What makes you happy about plants and the relationship it has with people?
The immense value of plants through their ability to provide numerous benefits (e.g. for food, medicine, firewood, shelter) to people makes me happy.
Have you ever worked with asing’anga on this?
By virtue of doing research in medicinal plants, inevitably I had to work with traditional medical practitioners or healers.
Have you published your work before?
I have been publishing some of the findings in different journals such as the Journal of Medicinal Plants Research, Scientific Research and Essays, and Indilinga – African Journal of Indigenous Knowledge Systems. I also published an article in a book by Nova Science Publishers and Trade Record Analysis of Flora and Fauna in Commerce (TRAFFIC) International. I have also presented research findings at both local and international conferences.
You also won an Award fellowship, what was it about?
I am a Fellow for African Women in Agricultural Research and Development (Award), a prestigious and highly competitive fellowship awarded to outstanding African women who are delivering pro-poor research and development. Award is a professional development programme that strengthens the research and leadership skills of African women in agricultural science, empowering them to contribute more effectively to poverty alleviation and food security in sub-Saharan Africa.
The award is established on the premises of mentorship where one is mentored by a renowned researcher for one year and in the second years the beneficiary mentors another researcher. Apart from mentorship, I went through rigorous training in several aspects such as leadership and management, interpersonal relationships, fundraising, networking and proposal writing.
Tell us about your professional journey.
Soon after attaining my first degree in 1994, I joined Ministry of Education as a biology and physical science teacher at Blantyre Secondary School. In 1995, I joined National Herbarium and Botanic Gardens of Malawi. From February 2010 to November 2011, I worked as a training coordinator at Leadership for Environment and Development – Southern and Eastern Africa (Lead-sea) based at Chancellor College. I am also behind the establishment of the Indigenous Knowledge (IK) organisation. Currently, I am working as a scientific operations manager for College of Medicine’s Research Support Centre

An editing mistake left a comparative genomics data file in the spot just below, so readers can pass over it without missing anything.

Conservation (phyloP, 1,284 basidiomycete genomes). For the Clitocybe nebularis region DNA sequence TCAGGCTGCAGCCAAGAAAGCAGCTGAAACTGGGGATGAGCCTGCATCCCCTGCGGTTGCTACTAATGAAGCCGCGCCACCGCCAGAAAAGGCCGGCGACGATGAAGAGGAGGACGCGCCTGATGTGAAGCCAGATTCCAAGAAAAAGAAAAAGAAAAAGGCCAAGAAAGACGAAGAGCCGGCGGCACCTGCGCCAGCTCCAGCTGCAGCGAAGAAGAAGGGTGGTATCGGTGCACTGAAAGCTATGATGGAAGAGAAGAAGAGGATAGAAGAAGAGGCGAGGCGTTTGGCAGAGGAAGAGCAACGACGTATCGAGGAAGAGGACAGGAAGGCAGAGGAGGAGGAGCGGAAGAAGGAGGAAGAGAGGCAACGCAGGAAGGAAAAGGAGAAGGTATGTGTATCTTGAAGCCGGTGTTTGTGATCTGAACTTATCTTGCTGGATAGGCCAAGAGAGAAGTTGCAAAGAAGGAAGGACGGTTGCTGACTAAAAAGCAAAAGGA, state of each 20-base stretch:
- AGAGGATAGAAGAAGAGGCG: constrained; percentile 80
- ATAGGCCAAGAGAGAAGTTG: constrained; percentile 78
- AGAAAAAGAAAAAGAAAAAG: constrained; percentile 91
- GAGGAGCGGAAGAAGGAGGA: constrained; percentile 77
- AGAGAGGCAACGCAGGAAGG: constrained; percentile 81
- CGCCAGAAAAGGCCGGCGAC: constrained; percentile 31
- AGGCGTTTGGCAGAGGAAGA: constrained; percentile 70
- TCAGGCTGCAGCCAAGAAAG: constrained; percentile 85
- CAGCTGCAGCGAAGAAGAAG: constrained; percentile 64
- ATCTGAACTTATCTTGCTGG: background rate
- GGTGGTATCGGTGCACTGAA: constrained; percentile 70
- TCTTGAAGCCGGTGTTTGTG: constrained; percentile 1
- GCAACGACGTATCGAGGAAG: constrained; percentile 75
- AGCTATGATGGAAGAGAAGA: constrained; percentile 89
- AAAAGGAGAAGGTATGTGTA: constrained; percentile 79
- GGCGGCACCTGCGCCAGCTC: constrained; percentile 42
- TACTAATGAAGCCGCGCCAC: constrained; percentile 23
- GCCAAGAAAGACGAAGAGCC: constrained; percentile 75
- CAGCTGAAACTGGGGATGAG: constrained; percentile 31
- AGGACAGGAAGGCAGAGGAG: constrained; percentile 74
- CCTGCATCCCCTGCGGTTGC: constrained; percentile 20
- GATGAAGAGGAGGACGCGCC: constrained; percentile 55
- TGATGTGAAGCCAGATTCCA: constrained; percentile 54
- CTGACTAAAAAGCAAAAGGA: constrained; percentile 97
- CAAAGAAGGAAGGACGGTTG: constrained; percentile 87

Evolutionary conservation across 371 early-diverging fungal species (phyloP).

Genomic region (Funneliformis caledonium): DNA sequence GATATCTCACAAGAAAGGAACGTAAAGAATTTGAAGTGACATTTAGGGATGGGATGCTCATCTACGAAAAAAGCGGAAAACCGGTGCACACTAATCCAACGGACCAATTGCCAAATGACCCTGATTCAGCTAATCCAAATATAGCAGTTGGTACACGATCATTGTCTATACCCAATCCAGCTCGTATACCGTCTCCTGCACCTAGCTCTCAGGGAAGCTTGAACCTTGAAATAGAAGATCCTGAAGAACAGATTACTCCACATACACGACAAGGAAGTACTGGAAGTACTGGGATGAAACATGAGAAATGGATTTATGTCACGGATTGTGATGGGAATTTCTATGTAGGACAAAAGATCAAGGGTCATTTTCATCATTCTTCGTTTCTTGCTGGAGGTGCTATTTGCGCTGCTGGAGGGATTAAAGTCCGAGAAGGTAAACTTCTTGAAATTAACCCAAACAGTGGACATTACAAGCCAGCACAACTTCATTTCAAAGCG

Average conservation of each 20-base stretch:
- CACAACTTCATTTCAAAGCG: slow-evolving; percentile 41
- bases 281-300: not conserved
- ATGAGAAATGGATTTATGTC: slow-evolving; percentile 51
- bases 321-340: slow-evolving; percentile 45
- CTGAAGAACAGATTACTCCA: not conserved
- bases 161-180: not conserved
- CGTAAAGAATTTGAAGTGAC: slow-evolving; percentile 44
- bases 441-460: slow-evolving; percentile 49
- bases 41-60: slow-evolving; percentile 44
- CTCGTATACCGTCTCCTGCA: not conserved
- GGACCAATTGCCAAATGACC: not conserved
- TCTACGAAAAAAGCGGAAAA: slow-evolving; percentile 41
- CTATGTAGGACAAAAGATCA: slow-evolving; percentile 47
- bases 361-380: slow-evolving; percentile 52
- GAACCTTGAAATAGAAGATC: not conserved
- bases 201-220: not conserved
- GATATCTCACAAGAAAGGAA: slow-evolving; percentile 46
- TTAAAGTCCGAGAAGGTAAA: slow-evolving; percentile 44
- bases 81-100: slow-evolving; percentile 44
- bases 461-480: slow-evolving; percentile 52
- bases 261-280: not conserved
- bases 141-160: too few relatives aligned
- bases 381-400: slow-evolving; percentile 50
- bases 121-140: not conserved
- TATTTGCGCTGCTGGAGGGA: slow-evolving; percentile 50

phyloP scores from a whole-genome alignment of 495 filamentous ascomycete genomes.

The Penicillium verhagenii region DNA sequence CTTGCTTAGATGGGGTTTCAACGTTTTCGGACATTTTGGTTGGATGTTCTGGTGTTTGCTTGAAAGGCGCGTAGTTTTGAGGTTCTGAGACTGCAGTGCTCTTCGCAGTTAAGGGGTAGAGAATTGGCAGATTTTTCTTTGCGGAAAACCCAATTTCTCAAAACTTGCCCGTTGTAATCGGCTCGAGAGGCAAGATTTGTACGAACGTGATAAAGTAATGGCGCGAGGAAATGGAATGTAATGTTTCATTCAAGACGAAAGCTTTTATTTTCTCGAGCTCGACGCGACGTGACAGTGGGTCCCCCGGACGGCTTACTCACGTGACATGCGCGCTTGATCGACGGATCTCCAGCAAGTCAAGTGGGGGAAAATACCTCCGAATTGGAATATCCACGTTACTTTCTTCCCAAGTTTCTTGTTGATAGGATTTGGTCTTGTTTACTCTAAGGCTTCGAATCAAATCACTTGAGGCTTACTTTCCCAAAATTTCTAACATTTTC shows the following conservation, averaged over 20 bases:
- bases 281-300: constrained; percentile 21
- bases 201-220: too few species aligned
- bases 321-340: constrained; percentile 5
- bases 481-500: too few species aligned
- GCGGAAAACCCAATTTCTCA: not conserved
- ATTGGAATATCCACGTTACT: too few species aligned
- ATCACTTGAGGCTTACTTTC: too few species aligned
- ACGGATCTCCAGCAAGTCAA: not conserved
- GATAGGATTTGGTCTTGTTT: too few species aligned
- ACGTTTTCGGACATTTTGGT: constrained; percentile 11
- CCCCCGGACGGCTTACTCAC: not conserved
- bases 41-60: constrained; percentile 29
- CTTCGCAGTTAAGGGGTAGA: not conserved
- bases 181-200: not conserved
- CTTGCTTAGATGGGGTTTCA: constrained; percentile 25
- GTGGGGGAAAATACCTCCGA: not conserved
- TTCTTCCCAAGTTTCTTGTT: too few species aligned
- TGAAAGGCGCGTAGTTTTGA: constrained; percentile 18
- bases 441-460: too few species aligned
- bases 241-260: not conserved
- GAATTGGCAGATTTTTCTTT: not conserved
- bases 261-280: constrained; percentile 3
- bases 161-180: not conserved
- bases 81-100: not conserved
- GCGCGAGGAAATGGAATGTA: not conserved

What legacy do you want to leave to your children and the people you work with?
To be proud of indigenous knowledge which is central to our culture and heritage; and the fact that, if investment is made in IK, Malawi can make socio-economic strides as other countries have achieved, e.g. India and China. Parents and guardians must give equal educational opportunities to both the male and female child.
Award fellowship has a role- modelling component. I used this opportunity to inspire girls of Blantyre Secondary School. The event revealed that most students do not get career guidance at a young age. They lack skills in how best to cope with challenges in life. I have therefore decided to embark on role modelling events in rural and urban schools of Malawi.
What kind of relationship did you have with your parents?
I was privileged to have around me family members who valued education and they inspired me greatly. My late grandparents played a vital role in my life because, despite being in village, my grandfather, who was a retired teacher at that time, always gave me extra lessons after school.
I am greatly indebted to my mother, Justice Dr. Anastazia Msosa who has been my role model throughout my life. Seeing her taking challenging jobs made me confident that as a woman I could also achieve great things if I were to follow her footsteps.
What kind of food do you like?
I like Chambo and nkhwani wotendera.